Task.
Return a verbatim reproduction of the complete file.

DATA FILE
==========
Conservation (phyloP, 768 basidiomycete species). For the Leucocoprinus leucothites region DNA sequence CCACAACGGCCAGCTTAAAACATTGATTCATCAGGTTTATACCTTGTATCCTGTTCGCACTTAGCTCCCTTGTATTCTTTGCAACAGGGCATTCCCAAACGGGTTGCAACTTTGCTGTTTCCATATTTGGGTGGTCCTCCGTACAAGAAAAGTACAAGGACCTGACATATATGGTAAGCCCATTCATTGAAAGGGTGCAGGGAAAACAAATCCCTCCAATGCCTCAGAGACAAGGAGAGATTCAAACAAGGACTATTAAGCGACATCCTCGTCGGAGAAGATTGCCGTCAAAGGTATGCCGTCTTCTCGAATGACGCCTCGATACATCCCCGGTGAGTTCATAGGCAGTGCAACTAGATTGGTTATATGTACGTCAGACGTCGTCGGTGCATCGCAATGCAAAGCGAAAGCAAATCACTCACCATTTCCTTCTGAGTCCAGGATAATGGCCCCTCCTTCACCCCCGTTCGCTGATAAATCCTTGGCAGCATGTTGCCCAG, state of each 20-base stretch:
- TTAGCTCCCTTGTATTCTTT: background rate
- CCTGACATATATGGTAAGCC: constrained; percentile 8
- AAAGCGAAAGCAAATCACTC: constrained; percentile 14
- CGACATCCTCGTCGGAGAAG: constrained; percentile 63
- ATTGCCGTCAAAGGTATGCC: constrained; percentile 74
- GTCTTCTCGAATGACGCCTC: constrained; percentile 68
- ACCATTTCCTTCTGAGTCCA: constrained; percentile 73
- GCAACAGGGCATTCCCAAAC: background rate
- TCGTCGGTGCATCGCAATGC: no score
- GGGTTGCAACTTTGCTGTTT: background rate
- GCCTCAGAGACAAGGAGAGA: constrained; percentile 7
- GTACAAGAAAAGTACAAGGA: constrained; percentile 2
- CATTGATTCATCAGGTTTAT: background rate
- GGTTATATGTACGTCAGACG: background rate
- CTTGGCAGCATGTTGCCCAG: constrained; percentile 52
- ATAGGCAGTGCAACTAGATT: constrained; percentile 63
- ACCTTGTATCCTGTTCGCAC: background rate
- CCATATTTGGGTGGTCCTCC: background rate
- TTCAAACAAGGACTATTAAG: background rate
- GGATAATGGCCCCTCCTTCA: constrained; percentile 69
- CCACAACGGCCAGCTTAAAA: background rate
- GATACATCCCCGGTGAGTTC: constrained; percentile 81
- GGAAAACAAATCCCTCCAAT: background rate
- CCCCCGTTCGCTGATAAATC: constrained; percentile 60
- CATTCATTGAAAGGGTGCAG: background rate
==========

Conservation (phyloP, 768 basidiomycete species). For the Leucocoprinus leucothites region DNA sequence CCACAACGGCCAGCTTAAAACATTGATTCATCAGGTTTATACCTTGTATCCTGTTCGCACTTAGCTCCCTTGTATTCTTTGCAACAGGGCATTCCCAAACGGGTTGCAACTTTGCTGTTTCCATATTTGGGTGGTCCTCCGTACAAGAAAAGTACAAGGACCTGACATATATGGTAAGCCCATTCATTGAAAGGGTGCAGGGAAAACAAATCCCTCCAATGCCTCAGAGACAAGGAGAGATTCAAACAAGGACTATTAAGCGACATCCTCGTCGGAGAAGATTGCCGTCAAAGGTATGCCGTCTTCTCGAATGACGCCTCGATACATCCCCGGTGAGTTCATAGGCAGTGCAACTAGATTGGTTATATGTACGTCAGACGTCGTCGGTGCATCGCAATGCAAAGCGAAAGCAAATCACTCACCATTTCCTTCTGAGTCCAGGATAATGGCCCCTCCTTCACCCCCGTTCGCTGATAAATCCTTGGCAGCATGTTGCCCAG, state of each 20-base stretch:
- TTAGCTCCCTTGTATTCTTT: background rate
- CCTGACATATATGGTAAGCC: constrained; percentile 8
- AAAGCGAAAGCAAATCACTC: constrained; percentile 14
- CGACATCCTCGTCGGAGAAG: constrained; percentile 63
- ATTGCCGTCAAAGGTATGCC: constrained; percentile 74
- GTCTTCTCGAATGACGCCTC: constrained; percentile 68
- ACCATTTCCTTCTGAGTCCA: constrained; percentile 73
- GCAACAGGGCATTCCCAAAC: background rate
- TCGTCGGTGCATCGCAATGC: no score
- GGGTTGCAACTTTGCTGTTT: background rate
- GCCTCAGAGACAAGGAGAGA: constrained; percentile 7
- GTACAAGAAAAGTACAAGGA: constrained; percentile 2
- CATTGATTCATCAGGTTTAT: background rate
- GGTTATATGTACGTCAGACG: background rate
- CTTGGCAGCATGTTGCCCAG: constrained; percentile 52
- ATAGGCAGTGCAACTAGATT: constrained; percentile 63
- ACCTTGTATCCTGTTCGCAC: background rate
- CCATATTTGGGTGGTCCTCC: background rate
- TTCAAACAAGGACTATTAAG: background rate
- GGATAATGGCCCCTCCTTCA: constrained; percentile 69
- CCACAACGGCCAGCTTAAAA: background rate
- GATACATCCCCGGTGAGTTC: constrained; percentile 81
- GGAAAACAAATCCCTCCAAT: background rate
- CCCCCGTTCGCTGATAAATC: constrained; percentile 60
- CATTCATTGAAAGGGTGCAG: background rate